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HTTP/2 200 date: Fri, 22 Oct 2021 01:00:12 GMT content-type: text/html; charset=UTF-8 link: ; rel=preload; as=script;,/bea9b94002d2e721422add584a7f2257d5de42ae/javascript/_.js>; rel=preload; as=script;,/default/6722acdbdc365069edd7f1a74756c9c64ecb0143/scaffolding.css>; rel=preload; as=style;,/default/6722acdbdc365069edd7f1a74756c9c64ecb0143/design.css>; rel=preload; as=style;,/5e49edbd1875f214e0decae1e24b200066780fa8/style/fonts/arimo/arimo-700.latin.woff2>; rel=preload; as=font; crossorigin;,/5e49edbd1875f214e0decae1e24b200066780fa8/style/fonts/arimo/arimo-400.latin.woff2>; rel=preload; as=font; crossorigin; cache-control: max-age=0 expires: Fri, 22 Oct 2021 01:00:12 GMT vary: Accept-Encoding x-reg-bofh: pfy02us x-clacks-overhead: GNU Terry Pratchett, Lester Haines x-content-type-options: nosniff cf-cache-status: DYNAMIC expect-ct: max-age=604800, report-uri="https://report-uri.cloudflare.com/cdn-cgi/beacon/expect-ct" server: cloudflare cf-ray: 6a1ec992d9065aac-MEL alt-svc: h3=":443"; ma=86400, h3-29=":443"; ma=86400, h3-28=":443"; ma=86400, h3-27=":443"; ma=86400 Huawei changes tack to push efficiency in 5G over raw power • The Register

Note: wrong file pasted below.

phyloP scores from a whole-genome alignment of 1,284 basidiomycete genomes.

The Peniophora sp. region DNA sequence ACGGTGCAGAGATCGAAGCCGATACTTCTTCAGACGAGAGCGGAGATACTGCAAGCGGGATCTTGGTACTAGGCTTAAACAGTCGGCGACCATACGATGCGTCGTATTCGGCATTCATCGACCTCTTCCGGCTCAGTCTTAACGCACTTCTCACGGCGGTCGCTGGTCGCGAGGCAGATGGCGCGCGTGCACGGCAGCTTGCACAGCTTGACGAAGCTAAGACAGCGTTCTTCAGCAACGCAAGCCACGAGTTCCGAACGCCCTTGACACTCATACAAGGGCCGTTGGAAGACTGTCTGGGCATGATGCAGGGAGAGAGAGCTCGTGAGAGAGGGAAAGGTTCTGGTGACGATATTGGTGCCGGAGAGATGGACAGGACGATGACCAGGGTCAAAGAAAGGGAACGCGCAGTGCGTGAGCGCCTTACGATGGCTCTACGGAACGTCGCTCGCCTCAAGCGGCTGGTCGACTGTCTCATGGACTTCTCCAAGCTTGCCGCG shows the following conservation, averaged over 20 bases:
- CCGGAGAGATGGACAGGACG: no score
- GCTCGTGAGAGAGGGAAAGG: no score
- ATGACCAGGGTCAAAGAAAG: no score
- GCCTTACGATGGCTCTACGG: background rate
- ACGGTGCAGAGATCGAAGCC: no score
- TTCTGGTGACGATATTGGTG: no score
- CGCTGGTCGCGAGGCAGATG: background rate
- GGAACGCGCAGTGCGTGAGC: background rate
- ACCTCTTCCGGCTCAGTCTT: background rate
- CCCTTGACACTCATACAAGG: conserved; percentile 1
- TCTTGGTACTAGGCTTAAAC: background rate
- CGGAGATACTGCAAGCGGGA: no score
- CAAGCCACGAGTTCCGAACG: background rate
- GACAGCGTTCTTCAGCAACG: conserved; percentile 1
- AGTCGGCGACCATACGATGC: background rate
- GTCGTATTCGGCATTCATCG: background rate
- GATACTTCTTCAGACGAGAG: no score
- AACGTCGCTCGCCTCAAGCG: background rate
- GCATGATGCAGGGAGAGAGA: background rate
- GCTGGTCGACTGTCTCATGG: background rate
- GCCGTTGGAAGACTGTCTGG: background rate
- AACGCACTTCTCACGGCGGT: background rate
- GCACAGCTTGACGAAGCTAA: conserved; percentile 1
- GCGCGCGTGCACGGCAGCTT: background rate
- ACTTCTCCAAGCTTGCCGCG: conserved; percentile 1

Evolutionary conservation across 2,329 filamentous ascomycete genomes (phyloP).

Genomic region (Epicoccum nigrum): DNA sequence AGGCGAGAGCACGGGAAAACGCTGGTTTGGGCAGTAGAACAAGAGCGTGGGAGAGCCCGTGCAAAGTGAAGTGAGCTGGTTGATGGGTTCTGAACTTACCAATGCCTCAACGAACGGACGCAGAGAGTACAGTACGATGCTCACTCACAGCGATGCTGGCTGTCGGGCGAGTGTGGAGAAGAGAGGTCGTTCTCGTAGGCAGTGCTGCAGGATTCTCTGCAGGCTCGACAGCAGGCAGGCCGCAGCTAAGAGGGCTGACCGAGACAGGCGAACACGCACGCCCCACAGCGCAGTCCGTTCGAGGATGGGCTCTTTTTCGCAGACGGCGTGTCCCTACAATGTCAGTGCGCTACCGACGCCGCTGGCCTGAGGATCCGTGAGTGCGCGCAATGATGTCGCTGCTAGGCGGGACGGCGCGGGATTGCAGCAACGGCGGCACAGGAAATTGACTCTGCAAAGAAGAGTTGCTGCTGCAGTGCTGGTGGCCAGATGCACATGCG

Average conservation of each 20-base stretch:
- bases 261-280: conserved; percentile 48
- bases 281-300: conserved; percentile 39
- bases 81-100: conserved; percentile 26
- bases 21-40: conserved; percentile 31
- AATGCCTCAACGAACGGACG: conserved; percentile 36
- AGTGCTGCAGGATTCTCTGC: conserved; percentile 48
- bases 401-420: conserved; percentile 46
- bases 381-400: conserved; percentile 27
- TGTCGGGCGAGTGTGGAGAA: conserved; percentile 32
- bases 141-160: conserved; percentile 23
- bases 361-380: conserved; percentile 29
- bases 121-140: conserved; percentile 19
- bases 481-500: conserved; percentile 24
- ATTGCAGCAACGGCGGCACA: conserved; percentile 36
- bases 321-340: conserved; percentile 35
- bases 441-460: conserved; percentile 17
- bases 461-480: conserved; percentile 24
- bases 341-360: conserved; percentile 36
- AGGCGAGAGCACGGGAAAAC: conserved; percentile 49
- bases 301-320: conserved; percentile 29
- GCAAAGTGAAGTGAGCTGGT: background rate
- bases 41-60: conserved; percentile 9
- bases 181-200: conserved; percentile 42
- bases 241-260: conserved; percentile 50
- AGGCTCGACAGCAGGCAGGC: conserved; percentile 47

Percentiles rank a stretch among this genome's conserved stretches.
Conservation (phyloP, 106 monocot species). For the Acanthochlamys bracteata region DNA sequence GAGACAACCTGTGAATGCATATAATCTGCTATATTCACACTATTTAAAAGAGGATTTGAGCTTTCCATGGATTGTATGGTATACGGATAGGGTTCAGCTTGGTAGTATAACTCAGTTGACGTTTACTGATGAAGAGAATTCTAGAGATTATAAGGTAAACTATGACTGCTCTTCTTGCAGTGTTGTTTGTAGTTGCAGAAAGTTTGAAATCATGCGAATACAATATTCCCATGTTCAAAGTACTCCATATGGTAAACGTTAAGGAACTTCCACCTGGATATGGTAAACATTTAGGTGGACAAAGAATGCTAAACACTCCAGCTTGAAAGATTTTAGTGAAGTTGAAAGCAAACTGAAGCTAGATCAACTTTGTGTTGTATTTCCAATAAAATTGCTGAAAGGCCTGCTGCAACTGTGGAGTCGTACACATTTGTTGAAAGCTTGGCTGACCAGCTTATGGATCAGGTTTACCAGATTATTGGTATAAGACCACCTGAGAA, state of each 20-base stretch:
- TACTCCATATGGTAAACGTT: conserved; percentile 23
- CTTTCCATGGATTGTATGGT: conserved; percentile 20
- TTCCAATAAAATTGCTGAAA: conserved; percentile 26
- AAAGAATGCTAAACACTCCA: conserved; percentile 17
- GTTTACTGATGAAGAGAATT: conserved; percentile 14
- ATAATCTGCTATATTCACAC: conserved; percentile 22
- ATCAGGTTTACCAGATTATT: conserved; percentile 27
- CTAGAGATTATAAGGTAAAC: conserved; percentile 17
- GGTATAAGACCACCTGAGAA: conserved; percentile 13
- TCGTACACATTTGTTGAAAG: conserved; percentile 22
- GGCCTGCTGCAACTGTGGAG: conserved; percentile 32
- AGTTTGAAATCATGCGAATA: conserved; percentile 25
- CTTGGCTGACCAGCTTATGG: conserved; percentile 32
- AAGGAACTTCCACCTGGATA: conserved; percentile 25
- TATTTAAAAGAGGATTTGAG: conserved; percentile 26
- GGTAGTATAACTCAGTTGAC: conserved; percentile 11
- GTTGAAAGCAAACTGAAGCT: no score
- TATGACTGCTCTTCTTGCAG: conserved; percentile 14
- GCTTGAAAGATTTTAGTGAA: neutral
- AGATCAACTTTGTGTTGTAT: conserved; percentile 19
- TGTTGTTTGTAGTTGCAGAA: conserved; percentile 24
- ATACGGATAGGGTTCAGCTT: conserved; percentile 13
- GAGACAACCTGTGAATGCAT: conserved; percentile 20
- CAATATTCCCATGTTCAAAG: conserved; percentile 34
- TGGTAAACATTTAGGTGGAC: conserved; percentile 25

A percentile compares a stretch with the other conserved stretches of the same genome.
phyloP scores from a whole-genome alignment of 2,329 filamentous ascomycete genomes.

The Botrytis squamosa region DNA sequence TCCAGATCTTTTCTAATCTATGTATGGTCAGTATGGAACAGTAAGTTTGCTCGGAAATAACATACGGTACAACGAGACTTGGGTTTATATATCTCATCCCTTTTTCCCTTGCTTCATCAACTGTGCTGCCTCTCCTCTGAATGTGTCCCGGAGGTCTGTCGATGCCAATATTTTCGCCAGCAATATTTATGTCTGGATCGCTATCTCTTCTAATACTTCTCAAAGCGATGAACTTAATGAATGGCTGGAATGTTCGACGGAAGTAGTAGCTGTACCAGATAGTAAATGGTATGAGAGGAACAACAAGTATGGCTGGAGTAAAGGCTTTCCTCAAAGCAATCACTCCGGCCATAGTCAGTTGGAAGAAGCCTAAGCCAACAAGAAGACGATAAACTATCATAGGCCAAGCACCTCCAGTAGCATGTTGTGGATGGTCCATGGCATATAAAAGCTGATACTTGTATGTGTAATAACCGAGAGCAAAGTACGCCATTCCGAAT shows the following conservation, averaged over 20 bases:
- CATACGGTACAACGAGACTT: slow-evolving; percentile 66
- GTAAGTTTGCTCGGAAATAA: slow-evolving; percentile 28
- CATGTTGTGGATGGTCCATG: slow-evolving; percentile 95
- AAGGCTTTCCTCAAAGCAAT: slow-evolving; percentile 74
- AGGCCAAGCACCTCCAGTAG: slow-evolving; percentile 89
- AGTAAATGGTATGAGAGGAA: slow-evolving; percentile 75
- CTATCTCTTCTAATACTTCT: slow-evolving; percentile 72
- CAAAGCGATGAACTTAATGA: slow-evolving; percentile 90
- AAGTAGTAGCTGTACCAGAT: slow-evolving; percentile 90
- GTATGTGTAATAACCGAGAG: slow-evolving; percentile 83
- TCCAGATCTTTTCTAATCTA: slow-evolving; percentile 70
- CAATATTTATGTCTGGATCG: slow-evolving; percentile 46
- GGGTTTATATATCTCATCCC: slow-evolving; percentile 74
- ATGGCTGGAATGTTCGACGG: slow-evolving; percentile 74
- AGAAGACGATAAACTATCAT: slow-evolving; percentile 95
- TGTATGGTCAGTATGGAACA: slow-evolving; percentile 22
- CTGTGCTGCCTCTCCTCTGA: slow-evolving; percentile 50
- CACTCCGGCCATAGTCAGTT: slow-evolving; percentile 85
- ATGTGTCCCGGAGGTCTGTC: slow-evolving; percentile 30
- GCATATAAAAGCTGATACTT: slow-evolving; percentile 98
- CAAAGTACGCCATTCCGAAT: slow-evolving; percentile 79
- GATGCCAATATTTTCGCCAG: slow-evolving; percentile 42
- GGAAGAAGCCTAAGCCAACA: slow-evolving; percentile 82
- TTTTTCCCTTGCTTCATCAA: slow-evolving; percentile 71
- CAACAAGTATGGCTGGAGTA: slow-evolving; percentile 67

Never mind the performance, man, think of the planet


MBB Forum 2021 The "G" in 5G stands for Green, if the hours of keynotes at the Mobile Broadband Forum in Dubai are to be believed.

Run by Huawei, the forum was a mixture of in-person event and talking heads over occasionally grainy video and kicked off with an admission by Ken Hu, rotating chairman of the Shenzhen-based electronics giant, that the adoption of 5G – with its promise of faster speeds, higher bandwidth and lower latency – was still quite low for some applications.

Despite the dream five years ago, that the tech would link up everything, "we have not connected all things," Hu said.

Huawei appears to have quenched its thirst for power in favour of more efficient 5G

Click to enlarge

It was a refreshingly frank assessment, sandwiched between the usual cheerleading for 5G. A distinct change of tack could be detected from the normal trumpeting of raw performance to an acknowledgement that power consumption would need to be reduced amid concerns about efficiency.